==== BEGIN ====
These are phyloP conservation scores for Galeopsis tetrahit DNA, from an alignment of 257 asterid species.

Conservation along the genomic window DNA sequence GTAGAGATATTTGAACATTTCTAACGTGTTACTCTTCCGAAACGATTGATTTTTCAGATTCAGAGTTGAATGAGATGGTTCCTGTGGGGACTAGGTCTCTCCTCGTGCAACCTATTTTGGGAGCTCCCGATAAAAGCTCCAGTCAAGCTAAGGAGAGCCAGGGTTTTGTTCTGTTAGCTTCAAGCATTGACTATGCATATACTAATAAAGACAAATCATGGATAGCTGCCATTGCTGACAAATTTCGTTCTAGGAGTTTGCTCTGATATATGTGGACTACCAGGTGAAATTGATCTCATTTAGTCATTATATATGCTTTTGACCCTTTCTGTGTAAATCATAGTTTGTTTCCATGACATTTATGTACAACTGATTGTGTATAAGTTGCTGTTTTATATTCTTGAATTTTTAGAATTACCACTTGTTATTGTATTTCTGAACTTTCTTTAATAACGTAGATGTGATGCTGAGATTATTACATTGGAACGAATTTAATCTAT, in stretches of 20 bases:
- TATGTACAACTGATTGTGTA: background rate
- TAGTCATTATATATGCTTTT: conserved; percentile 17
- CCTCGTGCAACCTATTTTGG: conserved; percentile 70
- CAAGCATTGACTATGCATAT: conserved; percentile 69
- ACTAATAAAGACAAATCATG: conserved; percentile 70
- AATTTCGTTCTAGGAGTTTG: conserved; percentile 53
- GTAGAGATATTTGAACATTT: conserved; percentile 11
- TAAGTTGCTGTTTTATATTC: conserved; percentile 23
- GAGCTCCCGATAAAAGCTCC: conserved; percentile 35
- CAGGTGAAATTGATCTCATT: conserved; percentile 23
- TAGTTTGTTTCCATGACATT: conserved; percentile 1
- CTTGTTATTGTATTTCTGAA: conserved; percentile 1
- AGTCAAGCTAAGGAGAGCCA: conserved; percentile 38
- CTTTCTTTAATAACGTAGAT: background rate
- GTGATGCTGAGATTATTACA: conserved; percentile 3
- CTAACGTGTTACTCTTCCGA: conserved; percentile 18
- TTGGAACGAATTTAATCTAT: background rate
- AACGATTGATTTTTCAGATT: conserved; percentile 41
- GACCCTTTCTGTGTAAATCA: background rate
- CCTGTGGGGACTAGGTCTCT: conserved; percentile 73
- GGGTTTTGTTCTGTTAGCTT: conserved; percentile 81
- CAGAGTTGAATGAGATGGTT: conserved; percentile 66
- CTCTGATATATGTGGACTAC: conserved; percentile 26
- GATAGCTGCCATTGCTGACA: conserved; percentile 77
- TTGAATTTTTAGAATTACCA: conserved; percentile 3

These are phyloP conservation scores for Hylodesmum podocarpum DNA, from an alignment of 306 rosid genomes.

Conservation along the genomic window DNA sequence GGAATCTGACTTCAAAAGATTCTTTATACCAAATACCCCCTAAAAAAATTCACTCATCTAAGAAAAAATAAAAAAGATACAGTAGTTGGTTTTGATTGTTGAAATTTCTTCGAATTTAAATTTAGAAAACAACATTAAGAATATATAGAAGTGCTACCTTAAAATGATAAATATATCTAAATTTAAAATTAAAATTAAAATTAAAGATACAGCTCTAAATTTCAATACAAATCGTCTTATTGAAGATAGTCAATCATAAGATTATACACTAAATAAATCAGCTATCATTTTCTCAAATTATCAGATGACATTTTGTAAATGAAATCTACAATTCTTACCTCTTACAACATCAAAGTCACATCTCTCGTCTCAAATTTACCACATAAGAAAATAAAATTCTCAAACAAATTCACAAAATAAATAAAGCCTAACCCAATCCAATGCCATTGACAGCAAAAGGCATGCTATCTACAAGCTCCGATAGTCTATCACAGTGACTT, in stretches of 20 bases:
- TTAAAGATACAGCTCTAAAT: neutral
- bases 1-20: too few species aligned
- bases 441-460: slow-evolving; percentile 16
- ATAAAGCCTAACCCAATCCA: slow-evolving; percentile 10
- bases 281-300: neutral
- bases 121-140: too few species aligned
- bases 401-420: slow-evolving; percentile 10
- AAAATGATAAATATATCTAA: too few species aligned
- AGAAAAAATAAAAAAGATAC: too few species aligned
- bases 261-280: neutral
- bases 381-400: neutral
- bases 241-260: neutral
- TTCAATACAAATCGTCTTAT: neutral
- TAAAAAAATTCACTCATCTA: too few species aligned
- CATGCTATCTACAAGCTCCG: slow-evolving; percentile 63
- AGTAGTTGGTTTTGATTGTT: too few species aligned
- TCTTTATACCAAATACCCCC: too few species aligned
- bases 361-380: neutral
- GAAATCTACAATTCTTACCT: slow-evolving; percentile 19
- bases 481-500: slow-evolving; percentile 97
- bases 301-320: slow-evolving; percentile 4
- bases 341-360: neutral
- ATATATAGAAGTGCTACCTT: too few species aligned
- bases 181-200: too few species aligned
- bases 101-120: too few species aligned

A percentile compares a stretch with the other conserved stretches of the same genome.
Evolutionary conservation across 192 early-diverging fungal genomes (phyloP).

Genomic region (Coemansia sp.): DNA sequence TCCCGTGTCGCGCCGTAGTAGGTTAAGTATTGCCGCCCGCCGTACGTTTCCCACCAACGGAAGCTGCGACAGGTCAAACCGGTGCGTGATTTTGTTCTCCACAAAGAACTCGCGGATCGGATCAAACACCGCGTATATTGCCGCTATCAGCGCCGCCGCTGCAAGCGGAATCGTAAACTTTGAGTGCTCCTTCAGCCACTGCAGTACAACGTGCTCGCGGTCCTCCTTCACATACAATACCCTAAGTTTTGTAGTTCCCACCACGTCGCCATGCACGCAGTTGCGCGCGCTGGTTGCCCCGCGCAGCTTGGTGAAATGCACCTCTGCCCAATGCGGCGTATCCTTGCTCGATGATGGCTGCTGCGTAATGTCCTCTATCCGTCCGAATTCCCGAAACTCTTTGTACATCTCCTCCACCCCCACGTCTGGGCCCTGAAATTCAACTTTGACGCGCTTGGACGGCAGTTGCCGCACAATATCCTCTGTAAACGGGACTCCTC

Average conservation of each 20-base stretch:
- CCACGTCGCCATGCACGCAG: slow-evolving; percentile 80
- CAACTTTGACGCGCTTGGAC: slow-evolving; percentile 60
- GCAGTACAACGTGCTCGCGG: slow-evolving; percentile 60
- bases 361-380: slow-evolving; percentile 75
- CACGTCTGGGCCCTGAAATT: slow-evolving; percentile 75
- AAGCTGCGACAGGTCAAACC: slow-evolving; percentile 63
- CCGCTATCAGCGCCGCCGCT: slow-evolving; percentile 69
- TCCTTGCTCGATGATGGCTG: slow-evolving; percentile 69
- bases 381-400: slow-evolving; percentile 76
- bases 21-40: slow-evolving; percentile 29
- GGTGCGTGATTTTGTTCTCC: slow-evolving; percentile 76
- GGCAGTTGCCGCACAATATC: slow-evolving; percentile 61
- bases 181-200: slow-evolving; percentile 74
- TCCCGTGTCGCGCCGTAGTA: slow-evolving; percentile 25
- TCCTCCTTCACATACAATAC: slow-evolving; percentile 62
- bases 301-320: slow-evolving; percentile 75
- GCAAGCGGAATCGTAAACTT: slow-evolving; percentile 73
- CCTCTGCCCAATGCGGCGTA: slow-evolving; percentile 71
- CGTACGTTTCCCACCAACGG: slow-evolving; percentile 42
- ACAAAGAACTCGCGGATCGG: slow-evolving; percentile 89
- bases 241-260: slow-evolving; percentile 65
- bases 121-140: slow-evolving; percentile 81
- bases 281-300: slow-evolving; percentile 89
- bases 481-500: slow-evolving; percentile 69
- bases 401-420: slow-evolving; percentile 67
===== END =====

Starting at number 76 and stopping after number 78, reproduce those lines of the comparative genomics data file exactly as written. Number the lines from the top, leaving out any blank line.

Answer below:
- CCTCTGCCCAATGCGGCGTA: slow-evolving; percentile 71
- CGTACGTTTCCCACCAACGG: slow-evolving; percentile 42
- ACAAAGAACTCGCGGATCGG: slow-evolving; percentile 89